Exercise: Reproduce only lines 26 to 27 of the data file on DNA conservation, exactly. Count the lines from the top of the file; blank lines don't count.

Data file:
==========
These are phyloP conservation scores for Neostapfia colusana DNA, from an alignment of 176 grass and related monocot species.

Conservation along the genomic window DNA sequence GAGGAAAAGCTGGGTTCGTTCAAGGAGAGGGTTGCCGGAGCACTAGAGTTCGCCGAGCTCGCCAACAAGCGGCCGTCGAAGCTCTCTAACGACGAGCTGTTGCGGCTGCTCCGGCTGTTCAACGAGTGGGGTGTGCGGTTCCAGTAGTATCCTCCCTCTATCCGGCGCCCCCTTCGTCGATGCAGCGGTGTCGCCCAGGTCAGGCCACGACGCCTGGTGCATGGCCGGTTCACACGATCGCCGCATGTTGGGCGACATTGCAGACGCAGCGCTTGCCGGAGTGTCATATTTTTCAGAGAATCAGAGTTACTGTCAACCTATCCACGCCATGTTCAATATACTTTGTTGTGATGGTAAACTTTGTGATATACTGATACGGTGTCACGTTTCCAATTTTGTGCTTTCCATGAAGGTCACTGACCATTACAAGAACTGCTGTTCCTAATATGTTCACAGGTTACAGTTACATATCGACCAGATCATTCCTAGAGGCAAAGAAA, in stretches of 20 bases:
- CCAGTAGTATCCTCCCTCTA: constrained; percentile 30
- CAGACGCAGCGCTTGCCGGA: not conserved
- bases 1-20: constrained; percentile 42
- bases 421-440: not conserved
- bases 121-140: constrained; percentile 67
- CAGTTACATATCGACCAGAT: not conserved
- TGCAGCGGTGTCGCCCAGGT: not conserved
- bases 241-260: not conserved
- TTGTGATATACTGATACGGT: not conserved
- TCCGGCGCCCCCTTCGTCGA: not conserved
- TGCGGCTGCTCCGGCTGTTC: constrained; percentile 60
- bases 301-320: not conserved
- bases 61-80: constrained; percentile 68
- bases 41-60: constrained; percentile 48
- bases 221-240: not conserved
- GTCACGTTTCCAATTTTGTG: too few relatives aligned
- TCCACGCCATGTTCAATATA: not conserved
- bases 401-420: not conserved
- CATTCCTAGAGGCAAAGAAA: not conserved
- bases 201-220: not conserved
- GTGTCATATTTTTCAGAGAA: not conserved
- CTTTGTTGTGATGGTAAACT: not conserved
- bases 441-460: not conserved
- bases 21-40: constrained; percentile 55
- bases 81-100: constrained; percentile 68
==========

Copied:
- bases 21-40: constrained; percentile 55
- bases 81-100: constrained; percentile 68